The Masque of the Red Death / The Premature Burial (Midnite Movies Double Feature)
 
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The Masque of the Red Death / The Premature Burial (Midnite Movies Double Feature) (1962)

Vincent Price , Ray Milland , Roger Corman  |  NR |  DVD
4.3 out of 5 stars  See all reviews (75 customer reviews)

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Editorial Reviews

Product Description

The Masque of the Red Death: Death and Debauchery reign in the castle of Prince Prospero (Vincent Price), and when it reigns... it pours! Prospero has only once excuse for his diabolical deeds--the devil made him do it! But when a mysterious, uninvited guest crashes his pad during a masquerade ball, there'll be hell to pay as the party atmosphere turns into a danse macabre!

The Premature Burial: Talk about a tortured artist! Oscar winner Ray Milland is Guy, a medical student and painter whose obsessive fear of being buried alive compels him to build himself a tomb with a view, equipped with everything he can think of to escape death. But it's when his long-suffering wife convinces him to destroy the tomb that he finds himself in the gravest danger!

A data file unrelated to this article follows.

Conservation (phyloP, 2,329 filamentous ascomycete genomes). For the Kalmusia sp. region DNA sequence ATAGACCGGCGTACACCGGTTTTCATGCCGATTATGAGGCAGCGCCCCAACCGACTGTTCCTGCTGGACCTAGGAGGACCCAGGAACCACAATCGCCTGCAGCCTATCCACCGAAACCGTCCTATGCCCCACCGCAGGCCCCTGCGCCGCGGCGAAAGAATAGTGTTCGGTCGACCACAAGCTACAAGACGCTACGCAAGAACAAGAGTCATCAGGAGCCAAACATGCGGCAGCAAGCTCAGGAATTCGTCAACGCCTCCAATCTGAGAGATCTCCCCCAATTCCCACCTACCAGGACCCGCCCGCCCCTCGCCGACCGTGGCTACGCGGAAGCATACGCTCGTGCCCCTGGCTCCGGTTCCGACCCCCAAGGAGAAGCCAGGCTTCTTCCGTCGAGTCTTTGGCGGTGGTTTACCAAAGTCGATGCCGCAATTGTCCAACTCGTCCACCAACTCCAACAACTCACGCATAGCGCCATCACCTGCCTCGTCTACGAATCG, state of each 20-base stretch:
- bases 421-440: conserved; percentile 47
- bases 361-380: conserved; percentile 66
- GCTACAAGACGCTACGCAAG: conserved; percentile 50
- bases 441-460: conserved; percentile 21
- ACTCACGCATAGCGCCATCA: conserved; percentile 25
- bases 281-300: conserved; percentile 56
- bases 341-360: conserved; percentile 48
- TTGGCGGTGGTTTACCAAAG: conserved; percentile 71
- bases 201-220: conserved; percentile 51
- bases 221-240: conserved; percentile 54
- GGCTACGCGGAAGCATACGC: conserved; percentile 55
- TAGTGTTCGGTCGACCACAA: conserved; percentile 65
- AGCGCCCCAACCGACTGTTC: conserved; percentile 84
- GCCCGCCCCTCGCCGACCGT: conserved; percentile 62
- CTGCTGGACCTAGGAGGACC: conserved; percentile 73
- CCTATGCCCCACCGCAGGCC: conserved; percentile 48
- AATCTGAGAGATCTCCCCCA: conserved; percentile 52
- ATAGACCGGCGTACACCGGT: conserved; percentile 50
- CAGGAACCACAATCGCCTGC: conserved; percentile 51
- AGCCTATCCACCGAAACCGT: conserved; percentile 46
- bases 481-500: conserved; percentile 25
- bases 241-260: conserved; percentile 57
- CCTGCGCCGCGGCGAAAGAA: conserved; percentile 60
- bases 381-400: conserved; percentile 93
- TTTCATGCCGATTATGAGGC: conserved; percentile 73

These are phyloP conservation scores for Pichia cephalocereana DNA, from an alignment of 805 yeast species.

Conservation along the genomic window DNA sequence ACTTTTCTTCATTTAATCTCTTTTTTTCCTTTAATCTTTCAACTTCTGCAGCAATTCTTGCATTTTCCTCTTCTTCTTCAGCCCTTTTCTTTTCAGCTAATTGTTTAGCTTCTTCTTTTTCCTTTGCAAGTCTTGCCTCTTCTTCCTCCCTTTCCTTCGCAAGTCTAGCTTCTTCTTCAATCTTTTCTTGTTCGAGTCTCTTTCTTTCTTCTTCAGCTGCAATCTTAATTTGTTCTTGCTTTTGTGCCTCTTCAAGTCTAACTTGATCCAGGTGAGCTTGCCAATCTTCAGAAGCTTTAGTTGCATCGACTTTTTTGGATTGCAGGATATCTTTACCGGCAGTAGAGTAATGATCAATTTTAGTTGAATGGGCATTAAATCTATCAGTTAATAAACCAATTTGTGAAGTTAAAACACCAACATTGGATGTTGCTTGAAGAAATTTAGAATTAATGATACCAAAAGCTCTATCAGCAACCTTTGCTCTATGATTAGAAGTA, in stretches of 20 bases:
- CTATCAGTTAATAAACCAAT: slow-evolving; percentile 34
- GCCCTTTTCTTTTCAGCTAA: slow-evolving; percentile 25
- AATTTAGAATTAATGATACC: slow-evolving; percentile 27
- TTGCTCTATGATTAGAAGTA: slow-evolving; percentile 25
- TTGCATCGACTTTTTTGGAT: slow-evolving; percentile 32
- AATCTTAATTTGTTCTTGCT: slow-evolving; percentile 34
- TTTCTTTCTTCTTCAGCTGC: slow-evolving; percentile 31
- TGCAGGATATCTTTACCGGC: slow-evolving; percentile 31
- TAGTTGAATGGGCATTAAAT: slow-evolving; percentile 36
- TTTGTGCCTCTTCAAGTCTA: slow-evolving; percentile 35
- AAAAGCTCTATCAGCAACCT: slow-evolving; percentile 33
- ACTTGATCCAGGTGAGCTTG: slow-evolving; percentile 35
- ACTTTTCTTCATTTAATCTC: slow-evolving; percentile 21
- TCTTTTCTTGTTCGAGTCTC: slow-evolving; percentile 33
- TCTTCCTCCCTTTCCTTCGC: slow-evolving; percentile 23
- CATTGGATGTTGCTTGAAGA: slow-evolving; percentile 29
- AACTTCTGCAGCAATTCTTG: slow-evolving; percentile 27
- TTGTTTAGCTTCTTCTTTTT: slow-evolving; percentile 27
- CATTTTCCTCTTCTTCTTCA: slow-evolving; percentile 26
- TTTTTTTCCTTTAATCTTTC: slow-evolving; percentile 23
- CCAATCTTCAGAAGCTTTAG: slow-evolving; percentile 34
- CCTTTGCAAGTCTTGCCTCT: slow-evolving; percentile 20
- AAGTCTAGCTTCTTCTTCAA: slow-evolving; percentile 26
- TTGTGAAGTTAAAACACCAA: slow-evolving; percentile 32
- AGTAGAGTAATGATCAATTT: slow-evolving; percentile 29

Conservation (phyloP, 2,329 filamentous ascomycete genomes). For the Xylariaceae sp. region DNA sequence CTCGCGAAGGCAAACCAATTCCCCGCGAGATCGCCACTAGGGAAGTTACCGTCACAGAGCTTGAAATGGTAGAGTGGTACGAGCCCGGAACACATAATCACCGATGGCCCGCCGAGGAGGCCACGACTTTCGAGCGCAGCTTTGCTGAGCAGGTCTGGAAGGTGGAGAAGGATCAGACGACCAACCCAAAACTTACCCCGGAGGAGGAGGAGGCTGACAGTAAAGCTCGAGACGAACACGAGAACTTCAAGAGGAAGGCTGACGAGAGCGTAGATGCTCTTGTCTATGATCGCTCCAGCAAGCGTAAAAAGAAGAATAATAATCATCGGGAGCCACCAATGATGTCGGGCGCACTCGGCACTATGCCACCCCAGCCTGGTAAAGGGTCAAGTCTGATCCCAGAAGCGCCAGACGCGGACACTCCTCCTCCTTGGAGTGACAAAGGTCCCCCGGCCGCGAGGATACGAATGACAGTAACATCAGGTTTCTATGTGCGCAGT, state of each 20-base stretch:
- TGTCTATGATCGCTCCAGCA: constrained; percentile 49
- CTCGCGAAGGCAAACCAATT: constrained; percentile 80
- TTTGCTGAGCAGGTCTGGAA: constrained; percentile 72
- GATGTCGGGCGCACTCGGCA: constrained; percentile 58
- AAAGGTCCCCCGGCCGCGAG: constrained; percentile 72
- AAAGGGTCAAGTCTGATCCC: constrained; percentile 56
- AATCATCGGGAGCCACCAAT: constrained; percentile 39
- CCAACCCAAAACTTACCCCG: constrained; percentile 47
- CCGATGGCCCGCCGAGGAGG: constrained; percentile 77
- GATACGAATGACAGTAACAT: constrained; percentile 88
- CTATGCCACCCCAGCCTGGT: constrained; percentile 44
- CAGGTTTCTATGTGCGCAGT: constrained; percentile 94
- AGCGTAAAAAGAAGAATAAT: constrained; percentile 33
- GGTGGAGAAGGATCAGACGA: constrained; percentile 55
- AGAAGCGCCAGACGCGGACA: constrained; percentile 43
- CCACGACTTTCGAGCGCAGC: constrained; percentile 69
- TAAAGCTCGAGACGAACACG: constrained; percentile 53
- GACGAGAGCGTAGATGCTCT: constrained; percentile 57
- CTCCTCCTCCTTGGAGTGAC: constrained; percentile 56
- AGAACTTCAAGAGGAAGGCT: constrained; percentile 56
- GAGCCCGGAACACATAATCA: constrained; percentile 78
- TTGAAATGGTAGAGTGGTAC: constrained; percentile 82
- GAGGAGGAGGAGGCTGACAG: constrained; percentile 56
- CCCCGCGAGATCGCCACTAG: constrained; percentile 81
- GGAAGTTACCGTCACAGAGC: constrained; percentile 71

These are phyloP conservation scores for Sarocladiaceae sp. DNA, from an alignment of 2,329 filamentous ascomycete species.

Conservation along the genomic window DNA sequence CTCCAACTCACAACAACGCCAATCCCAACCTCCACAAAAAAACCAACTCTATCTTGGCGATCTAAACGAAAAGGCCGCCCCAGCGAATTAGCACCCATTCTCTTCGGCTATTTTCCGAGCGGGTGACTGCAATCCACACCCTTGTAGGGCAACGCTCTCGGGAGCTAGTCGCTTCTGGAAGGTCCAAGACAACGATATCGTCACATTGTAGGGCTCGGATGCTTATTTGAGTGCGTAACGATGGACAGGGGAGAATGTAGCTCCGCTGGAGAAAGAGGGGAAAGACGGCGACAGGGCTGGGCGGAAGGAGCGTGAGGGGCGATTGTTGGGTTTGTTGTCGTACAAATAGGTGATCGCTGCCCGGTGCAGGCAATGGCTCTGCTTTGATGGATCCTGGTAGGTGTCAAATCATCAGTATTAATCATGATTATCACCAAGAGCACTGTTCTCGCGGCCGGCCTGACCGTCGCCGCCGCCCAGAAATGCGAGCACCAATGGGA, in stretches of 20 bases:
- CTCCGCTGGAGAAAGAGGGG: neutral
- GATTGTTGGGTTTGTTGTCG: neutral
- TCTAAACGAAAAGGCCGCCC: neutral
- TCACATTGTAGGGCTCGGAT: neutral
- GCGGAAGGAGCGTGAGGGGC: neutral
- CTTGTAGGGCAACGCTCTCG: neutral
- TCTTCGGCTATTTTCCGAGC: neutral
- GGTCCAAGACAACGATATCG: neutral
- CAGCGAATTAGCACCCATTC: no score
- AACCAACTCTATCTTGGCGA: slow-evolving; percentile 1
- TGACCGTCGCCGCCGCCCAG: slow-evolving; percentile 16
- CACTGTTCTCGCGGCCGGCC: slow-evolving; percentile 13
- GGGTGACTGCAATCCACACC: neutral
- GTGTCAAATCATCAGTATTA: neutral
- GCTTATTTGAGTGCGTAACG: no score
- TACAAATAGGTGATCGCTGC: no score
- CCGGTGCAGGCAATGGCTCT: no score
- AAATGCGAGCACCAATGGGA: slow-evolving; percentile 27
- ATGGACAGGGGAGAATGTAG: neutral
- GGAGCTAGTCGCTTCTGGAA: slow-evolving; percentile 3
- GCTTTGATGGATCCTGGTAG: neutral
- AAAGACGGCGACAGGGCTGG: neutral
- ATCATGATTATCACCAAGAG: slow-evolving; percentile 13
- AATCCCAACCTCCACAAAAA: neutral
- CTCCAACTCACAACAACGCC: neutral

Amazon.com

The Masque of the Red Death (1964) is Roger Corman's, and most people's, choice as the best of the Edgar Allan Poe pictures. Masque offers the expected creepy atmosphere and violence against peasants, plus metaphysical ponderings and pointed satanic cruelty. (Corman was operating as much under the influence of Ingmar Bergman as of Edgar Allan Poe.) Nicolas Roeg's color cinematography and Daniel Haller's elaborate production design would be stellar in any Hollywood A-movie; the mono-colored rooms of the prince's castle are a startling effect. Vincent Price is in fine fettle as Prince Prospero, the devil-worshipping sadist who throws lavish parties while the countryside is ravaged by the plague.

The Premature Burial (1962) substitutes Ray Milland in the usual Price role. He's a snarky landowner (with a sideline in art--dig those mod paintings) haunted by the fear of being buried alive. This single-minded focus limits the film, but it also adds to the smothering sense of anxiety that prevails throughout its unhealthy scenario. Luscious Hazel Court is Milland's new missus, and old-school cameraman Floyd Crosby proves his facility for photographing women in a classical style. Lots of cobwebs-on-candelabra in the customary Corman-Poe manner, with special emphasis on Milland's crypt, with its supposedly foolproof exit schemes. --Robert Horton

Additional Features

The DVD includes fun trailers for both films, plus brief interviews with Roger Corman (18 minutes on Masque of the Red Death, 8 minutes for Premature Burial). Corman's anecdotes are practiced and informative: he says he delayed tackling Masque because he felt people might accuse him of stealing from Ingmar Bergman's The Seventh Seal, and he recalls the time his leading lady's boyfriend from Liverpool came by the set for a visit (she was Jane Asher, the boyfriend was Paul McCartney). --Robert Horton
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